Cullman’s Ornametals Manufacturing honored with North American Copper in Architecture Award


Metal workers move copper pieces at Ornametals Manufacturing in Cullman. (Hayden Hyatt for The Tribune)

CULLMAN – Cullman’s Ornametals Manufacturing was honored with a North American Copper in Architecture Award for restoration for the company’s work on the Hadrian Cornice restoration in New York City recently.

Ornametals produces European-style gutters in copper and zinc, architectural ornaments, and they provide technical advice and consult with companies working in the historical restoration field.

The company was awarded for its more than 6,500 pounds of copper panels and ornaments used in the restoration of the Hadrian, an aged turn-of-the-century complex in New York City.

Guenther Huber, owner and president of Ornametals, said this isn't the first time his company has been recognized with the award.

“We've won the award six times and for different buildings,” said Huber. “This is a very prestigious award.”

Jenn Delle, marketing and sales manager with Ornametals, expressed her excitement about the award.

“I think it's cool, this little town of Cullman, with this little shop tucked away that nobody really knows about is getting this great recognition,” said Delle. “You can hear from the places that we've done all around the United States and abroad about our work. I think it's cool.”

Huber, who has a long family history of metal work, said his business has been in the Cullman area for 11 years now.

“We've been here in Cullman since 2007 I think,” Huber said. “(My family) has been in the metal business in Germany since 1820. So, we have been doing restoration and sheet metal for a long time.”

Ornametals products and services have been used in buildings and restorations all over the country, including the Kansas State Capitol building, Duke University and Princeton University. Huber said you can see his company's work around the Cullman area as well.

“You have good examples here in Cullman of what we do. Some private residences, the (Sacred Heart of Jesus) church, the First Community Bank,” Hubert explained. “There's a nice story behind that.”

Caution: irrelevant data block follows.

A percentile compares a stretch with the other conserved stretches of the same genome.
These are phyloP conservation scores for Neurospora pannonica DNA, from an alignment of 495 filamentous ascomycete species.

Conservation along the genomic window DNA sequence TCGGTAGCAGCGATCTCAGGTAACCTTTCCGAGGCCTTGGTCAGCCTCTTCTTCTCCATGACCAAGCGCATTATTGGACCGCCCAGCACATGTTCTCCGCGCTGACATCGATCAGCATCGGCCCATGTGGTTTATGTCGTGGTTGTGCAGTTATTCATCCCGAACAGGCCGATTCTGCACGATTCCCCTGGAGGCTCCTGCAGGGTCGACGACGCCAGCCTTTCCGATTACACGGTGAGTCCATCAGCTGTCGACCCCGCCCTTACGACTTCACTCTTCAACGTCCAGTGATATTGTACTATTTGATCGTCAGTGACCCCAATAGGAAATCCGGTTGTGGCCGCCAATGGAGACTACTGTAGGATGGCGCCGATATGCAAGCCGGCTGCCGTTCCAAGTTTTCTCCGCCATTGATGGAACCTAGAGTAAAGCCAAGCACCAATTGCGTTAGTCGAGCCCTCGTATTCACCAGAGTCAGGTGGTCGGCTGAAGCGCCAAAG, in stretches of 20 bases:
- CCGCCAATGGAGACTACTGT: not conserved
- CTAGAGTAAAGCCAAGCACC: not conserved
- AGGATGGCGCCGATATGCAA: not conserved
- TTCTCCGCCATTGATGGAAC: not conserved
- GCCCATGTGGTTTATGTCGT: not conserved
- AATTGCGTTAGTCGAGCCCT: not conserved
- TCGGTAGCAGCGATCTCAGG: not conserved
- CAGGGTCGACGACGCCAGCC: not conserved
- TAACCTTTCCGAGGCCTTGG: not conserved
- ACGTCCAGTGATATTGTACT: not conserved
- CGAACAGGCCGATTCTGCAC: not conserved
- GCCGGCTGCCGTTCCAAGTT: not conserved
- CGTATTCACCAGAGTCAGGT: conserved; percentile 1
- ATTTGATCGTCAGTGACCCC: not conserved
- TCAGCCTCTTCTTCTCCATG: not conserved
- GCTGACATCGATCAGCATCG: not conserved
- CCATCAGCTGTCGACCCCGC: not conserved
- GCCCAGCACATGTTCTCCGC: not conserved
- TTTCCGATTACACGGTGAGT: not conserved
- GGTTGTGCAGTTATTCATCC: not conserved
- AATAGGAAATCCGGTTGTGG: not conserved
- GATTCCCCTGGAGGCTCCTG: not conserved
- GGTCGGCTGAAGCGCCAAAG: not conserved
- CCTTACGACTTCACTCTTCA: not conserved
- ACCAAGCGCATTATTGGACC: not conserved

He continued, “In 2009 we got approached because there was a company involved that really didn't know how to install a dome. So, they had fooled around already for five months and couldn't get it done. Needless to say, they got released, then they hired me and my company. We did the dome. Then, as we all know here in Cullman, in 2011 came the tornado. The bank building took a hit. So, after the storm we needed to do it again. And each time, I mean it's a significant contract because it's a little bit more artistic and we did a couple of nice details on it. Then, god forbid, we just had a hailstorm in the same place. So, we redid the First Community Bank building for the third time in the last seven or eight years. I was joking with the president of the bank and I said 'You know, maybe you need to move somewhere else. Maybe a little bit in the opposite direction because three times is a charm.'”

Cullman has been a great location for Ornametals according to Huber.

“The labor market in Cullman is much easier to get into (than) when you compete with the labor market in Huntsville. Cullman is good, you know,” Hubert said. “You have very easy access to the interstate out here. It's right in between Birmingham, in the south, or Montgomery; you have really good access to Atlanta for shipping. From the logistic view it's not bad at all.”

Ornametals has an extremely small staff, which is not always apparent by its work, according to Huber.

“We work with big architects; the architectural community knows us very well so it's really interesting,” explained Huber. “Sometimes they think we are a really, really big company, but they don't know how really, really small we are.”

Joshua Dean, a staff member with Ornametals, said the company’s products have a very distinctive look.

“Our products have been used on many major buildings. The state house in Kansas City, a lot of big churches, a very big building in New York. They're things that you wouldn't think you'd see on a normal building,” explained Dean. “They go for the historical look of the patina copper. It gives it that old look, that old-style look. It's mainly what the people want; they want to see that copper turned and look like a dirty penny.”

Dean said he enjoys working at the company.

“I've been here six years in April. I love it,” smiled Dean. “I couldn't hope for a better place to work. My bosses are great; they take care of us. It's very laid back as long as we get done what we need to get done. It's an awesome place to work.”

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